New Food Pantry Program Now Helping Those in Need

The pantry is available two times a week as part of the Volunteer Care Clinic (VCC), a not-for-profit clinic in Utah County that provides free medical care to community members without insurance. Utah Valley Hospital, United Way, Utah County Health Department, and The Church of Jesus Christ of Latter-day Saints collectively support the VCC. 

Clinic patrons who have need of food assistance can receive a free meal provided by the hospital’s Volunteer Services. Clinical dietitians helped develop the meals, which consist of 700 calories, 18 grams of protein and eight grams of fiber. The meals come with cooking instructions as well as a list of community resources available for the individual to utilize. 

More than 35 meals have been distributed since the program started in early October.

“We know when people are struggling, sometimes all they need is a good meal to help them think clearly and decide the next steps and where to turn for help. It’s all part of the healing process,” said Cheryl Call, Volunteer Services director at Utah Valley.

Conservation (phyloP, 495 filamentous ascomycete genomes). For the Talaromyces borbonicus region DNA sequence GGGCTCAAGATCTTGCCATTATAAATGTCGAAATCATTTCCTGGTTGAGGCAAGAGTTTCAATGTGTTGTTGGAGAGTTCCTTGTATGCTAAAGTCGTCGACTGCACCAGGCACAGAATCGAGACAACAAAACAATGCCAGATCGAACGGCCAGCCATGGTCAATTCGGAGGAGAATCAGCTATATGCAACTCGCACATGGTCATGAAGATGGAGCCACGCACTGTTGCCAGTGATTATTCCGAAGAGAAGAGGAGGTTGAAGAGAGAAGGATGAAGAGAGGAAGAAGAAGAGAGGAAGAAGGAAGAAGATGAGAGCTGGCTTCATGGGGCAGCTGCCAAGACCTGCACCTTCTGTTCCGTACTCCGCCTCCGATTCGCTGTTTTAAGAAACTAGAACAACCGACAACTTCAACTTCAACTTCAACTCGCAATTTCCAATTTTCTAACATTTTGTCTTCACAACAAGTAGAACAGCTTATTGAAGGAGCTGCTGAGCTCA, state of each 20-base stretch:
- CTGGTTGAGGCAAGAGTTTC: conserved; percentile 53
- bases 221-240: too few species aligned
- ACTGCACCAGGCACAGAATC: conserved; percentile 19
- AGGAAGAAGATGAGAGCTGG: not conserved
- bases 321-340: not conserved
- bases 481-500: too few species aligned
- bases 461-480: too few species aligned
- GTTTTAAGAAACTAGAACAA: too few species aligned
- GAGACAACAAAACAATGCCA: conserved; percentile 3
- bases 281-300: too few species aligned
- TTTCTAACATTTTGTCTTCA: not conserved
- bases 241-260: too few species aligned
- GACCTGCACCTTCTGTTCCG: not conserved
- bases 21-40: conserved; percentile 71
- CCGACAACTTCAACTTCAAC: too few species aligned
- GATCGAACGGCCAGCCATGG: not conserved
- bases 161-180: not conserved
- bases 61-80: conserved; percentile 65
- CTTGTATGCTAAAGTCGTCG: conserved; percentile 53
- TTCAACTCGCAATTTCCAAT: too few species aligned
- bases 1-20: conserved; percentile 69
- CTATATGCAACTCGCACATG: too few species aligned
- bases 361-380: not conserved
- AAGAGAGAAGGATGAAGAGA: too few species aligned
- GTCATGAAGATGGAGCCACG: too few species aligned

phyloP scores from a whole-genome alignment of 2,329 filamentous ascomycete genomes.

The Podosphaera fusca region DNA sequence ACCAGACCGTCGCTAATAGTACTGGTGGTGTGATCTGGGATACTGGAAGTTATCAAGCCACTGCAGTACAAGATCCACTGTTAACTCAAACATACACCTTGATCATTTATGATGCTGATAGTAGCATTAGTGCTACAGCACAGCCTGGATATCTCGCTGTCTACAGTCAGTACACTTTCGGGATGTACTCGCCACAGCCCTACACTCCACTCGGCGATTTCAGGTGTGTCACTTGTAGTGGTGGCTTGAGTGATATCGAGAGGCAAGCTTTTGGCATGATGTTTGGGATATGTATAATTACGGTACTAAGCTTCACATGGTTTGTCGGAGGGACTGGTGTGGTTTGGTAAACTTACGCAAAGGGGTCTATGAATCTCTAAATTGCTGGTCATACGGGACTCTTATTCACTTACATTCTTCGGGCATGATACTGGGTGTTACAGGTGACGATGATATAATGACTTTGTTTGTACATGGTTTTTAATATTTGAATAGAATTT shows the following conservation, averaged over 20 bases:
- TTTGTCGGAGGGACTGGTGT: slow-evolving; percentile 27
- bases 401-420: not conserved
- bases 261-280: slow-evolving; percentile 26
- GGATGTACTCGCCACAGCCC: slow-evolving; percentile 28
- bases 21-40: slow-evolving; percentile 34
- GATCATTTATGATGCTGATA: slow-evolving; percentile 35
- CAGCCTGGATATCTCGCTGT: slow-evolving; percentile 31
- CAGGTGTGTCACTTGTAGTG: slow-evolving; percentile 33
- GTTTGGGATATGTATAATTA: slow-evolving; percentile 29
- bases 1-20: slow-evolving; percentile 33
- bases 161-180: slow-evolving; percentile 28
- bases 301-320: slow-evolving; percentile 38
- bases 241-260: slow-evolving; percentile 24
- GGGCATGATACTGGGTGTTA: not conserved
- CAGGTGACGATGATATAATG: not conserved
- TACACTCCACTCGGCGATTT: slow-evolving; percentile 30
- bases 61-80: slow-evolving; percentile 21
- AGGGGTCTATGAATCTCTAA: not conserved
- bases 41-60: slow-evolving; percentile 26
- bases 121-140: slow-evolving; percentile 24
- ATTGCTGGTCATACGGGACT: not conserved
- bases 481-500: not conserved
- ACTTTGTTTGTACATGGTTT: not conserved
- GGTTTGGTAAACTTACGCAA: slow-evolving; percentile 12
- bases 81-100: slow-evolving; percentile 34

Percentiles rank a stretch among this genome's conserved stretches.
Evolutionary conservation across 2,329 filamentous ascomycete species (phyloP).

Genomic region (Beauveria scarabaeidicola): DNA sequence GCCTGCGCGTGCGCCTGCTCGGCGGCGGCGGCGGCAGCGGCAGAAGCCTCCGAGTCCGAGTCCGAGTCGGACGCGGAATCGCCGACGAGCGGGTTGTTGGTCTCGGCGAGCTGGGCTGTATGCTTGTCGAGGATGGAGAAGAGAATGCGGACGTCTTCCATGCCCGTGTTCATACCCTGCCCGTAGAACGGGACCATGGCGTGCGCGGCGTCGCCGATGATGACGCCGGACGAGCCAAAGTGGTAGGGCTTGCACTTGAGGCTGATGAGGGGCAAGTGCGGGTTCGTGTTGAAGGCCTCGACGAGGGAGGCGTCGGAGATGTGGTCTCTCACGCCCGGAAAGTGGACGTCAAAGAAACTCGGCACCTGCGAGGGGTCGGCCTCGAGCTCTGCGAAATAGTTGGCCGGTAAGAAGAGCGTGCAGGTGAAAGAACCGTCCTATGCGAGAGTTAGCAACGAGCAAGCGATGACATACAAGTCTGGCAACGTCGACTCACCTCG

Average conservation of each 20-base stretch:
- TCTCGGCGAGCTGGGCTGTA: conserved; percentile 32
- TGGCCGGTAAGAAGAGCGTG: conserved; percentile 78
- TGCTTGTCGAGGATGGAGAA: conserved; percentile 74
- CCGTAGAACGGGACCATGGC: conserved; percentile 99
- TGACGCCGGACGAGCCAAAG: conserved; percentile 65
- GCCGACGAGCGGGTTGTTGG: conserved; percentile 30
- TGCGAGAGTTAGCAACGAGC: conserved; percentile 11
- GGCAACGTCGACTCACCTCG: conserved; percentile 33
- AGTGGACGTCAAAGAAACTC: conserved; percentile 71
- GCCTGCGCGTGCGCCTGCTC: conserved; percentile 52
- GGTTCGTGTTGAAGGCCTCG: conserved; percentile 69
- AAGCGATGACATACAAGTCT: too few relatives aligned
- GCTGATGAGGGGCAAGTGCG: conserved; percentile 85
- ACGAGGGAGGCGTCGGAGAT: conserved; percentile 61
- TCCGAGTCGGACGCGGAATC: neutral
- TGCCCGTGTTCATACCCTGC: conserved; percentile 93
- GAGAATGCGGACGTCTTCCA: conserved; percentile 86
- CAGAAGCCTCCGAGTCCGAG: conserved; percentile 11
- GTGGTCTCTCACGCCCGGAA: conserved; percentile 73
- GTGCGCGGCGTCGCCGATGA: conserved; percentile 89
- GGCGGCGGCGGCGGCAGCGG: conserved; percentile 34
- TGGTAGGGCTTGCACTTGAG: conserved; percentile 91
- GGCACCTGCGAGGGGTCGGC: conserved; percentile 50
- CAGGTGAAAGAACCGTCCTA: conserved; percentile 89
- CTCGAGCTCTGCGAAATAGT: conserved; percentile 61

Call learned about the idea of a hospital food pantry at a national conference earlier this year and felt a similar program would be beneficial in Provo. The Volunteer Services Governing Board supported and idea and now donates a portion of the funds raised in the hospital’s Gift Shop to purchasing the items needed for the meals.

Individuals don’t have to meet any criteria to receive a meal. If a caregiver at the Volunteer Care Clinic feels an individual — and that person’s family — could benefit from a meal, then a meal will be offered.

Call and her volunteers felt the VCC was an appropriate place to start the food pantry because the clinic’s patient population may also struggle with food insecurity. They’re working with Utah Valley’s leadership team to expand the food pantry program to the hospital’s Emergency Department.


Uninsured community members seeking medical care can also receive a boost to their dietary resources thanks to a new food pantry program created by Volunteer Services at Utah Valley Hospital